SGS has always provided opportunities for students to make purposeful work public, often in front of live, expert audiences. Culminations are a time for girls to “stand and deliver� and show us what they have been learning. It is a time for big ideas as our students work both independently and collaboratively to present coursework that ranges from creating video games to solving a crime. It is also a time of some healthy stress, as students experience the high stakes of working with a deadline and meeting the needs of an audience. Here are two examples:

More Than the Sum of My Parts

Mock Trial

After months spent laboring over self portraits, drafting poems, and developing expertise about the human body as medical students, 6th graders gather for their biggest culmination of the year. They present their scientific research in front of a panel of doctors, answering questions that challenge them about the body system they’ve specialized in. They also perform original poetry that offers a window into their cultural and emotional DNA. More Than the Sum of My Parts asks students to think deeply about who they are and where they come from, both physically and emotionally.

Every 7th grader at SGS goes to law school. Working with local lawyers and legal professionals, they learn the ins and outs of researching, drafting, and arguing a case. They take on multiple perspectives, analyze the strengths and weaknesses of the opposing arguments, and come to understand the legal and constitutional issues at stake. Then, they go to court! In front of a judge or justice at the King County Courthouse, students must follow legal procedures and use their sophisticated understanding of the Constitution to make their case. Mock Trial empowers students in a justice system that often intimidates adults.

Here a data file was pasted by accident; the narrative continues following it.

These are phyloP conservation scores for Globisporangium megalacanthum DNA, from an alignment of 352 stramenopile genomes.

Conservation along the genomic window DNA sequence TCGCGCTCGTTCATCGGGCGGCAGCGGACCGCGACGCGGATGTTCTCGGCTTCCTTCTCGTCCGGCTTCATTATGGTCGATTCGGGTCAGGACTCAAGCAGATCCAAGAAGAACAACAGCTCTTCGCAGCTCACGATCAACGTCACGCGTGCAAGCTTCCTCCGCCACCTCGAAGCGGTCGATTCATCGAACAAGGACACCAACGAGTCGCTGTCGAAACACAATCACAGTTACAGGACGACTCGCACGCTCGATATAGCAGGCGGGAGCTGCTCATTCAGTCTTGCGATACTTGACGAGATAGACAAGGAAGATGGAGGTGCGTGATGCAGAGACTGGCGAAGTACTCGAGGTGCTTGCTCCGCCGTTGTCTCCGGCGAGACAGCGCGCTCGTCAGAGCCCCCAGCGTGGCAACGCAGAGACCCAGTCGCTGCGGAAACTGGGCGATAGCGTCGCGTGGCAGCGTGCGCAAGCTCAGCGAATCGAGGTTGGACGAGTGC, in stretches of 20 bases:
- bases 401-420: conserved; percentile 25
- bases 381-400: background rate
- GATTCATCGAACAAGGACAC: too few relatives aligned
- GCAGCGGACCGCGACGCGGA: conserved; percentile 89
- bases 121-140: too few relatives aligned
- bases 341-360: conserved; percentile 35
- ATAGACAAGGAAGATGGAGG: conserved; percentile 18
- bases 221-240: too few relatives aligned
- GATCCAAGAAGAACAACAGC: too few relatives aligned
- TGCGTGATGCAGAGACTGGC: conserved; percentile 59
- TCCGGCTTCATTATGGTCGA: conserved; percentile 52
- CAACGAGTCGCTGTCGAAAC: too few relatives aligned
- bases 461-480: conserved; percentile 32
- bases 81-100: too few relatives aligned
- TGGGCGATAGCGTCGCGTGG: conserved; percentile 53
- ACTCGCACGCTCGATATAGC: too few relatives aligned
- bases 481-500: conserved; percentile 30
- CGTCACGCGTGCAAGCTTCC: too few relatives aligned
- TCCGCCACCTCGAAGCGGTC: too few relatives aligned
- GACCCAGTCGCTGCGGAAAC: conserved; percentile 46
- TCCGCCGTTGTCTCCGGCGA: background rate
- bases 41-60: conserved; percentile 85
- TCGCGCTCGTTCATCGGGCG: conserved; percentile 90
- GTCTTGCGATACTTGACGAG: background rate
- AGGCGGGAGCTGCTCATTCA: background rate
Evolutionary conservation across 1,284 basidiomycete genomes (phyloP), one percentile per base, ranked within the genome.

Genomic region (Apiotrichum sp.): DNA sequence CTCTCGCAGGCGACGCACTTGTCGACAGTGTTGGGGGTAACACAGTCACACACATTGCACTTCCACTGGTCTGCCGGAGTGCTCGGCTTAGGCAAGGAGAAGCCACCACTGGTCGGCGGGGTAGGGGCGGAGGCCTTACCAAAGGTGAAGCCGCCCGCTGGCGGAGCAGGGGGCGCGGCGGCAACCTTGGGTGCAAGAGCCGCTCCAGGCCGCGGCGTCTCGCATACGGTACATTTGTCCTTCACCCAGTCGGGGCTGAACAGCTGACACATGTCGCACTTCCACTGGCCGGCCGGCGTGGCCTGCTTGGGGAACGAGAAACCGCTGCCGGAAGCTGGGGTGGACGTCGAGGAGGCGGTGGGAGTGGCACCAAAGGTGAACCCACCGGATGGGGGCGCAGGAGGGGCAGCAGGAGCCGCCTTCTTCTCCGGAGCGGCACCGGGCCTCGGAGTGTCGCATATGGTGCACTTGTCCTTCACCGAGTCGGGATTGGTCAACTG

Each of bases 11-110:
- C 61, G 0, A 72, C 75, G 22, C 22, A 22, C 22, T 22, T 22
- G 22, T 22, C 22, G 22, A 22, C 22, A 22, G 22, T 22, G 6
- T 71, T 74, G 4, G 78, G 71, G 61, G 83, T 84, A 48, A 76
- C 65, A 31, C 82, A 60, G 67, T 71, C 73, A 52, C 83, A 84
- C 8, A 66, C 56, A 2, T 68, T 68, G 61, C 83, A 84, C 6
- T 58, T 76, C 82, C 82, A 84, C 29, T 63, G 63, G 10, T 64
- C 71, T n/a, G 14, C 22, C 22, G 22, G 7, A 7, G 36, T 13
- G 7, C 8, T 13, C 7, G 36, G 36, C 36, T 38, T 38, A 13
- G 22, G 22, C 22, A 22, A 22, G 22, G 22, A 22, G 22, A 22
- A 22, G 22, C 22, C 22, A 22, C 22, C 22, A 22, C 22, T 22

»We see and treat each student as an artist, which is why every student takes art all year, every year. »From painting to photography to printmaking, students learn foundational art skills in a wide variety of materials, mediums, and processes. »Students develop their ability to creatively express themselves and their unique place in the world. »Our students know art is a powerful tool for communication, identity development, and social change as they grow to a place of individual artistic freedom. »Our art program culminates in 8th grade with a gallery exhibition highlighting each student’s unique voice and interests. Interdisciplinary Highlight: Art + Performance Studies + Humanities Part alien and part super-shero, each 6th grader creates a time-traveling Avatar who embodies her core values. While studying the pillars of culture, students write original vignettes exploring ideas of utopia and dystopia. They then use woodworking and sculpture skills to create a large and architectural avatar mask, and green screen technology to perform their original theatrical work.